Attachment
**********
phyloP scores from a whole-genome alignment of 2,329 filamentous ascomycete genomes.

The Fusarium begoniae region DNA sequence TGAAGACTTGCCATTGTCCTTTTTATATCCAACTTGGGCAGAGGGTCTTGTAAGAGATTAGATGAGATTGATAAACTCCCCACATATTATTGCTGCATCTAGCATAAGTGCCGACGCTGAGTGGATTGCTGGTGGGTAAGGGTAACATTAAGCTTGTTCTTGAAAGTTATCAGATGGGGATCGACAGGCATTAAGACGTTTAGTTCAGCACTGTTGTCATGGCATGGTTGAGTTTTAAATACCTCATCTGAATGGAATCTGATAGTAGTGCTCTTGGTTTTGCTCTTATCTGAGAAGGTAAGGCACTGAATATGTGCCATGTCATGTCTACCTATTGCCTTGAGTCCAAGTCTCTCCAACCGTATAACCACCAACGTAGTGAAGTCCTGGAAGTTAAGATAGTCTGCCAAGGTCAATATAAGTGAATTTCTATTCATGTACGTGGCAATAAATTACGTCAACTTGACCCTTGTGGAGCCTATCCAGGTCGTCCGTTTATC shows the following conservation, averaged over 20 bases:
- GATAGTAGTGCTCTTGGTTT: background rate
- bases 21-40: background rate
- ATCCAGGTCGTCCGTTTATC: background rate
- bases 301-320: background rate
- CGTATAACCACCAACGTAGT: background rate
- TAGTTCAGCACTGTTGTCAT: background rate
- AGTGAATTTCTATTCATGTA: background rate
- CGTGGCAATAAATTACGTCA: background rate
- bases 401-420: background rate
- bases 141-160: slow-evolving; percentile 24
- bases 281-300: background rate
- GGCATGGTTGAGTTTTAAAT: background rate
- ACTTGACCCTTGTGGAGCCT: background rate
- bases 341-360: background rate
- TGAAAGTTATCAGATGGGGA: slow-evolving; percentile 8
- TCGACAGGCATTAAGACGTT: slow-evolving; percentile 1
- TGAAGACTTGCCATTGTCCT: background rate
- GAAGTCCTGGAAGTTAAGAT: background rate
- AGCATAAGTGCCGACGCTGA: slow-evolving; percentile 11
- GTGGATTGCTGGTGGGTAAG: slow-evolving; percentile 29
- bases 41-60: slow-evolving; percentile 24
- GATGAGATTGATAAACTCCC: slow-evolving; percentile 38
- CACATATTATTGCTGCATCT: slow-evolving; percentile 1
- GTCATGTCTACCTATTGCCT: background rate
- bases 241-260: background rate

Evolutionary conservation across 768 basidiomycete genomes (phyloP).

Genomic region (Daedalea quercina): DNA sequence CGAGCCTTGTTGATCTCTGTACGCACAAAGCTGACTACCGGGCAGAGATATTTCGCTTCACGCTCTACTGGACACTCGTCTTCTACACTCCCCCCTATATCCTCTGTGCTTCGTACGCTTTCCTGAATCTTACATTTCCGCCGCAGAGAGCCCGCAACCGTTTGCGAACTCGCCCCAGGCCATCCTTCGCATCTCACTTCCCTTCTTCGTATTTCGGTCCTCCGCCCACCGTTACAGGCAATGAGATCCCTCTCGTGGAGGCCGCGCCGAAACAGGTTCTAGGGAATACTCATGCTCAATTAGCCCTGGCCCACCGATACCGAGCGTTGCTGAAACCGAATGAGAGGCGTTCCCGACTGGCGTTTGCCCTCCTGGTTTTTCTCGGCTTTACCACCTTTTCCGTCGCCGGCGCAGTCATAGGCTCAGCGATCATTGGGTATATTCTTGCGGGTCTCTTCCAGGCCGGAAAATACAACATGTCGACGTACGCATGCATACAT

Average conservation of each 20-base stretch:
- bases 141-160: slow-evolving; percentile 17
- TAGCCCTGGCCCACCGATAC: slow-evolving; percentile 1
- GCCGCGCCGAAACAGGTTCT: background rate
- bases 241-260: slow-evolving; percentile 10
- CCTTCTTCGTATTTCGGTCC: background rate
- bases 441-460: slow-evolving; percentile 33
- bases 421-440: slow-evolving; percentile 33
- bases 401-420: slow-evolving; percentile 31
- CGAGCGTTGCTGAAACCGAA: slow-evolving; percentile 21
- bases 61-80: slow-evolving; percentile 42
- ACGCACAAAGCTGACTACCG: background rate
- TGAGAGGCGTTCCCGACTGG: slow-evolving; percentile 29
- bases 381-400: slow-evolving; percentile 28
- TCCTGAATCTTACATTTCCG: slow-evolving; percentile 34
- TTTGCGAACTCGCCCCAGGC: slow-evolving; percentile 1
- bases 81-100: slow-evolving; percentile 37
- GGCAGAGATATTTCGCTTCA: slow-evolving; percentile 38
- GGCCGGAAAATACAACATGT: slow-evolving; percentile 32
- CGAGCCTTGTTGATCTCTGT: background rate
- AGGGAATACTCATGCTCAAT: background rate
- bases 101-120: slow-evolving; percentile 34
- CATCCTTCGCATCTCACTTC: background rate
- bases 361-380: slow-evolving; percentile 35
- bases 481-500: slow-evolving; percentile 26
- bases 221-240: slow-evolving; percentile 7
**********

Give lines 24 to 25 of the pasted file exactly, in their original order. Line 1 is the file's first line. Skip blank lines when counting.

- GATGAGATTGATAAACTCCC: slow-evolving; percentile 38
- CACATATTATTGCTGCATCT: slow-evolving; percentile 1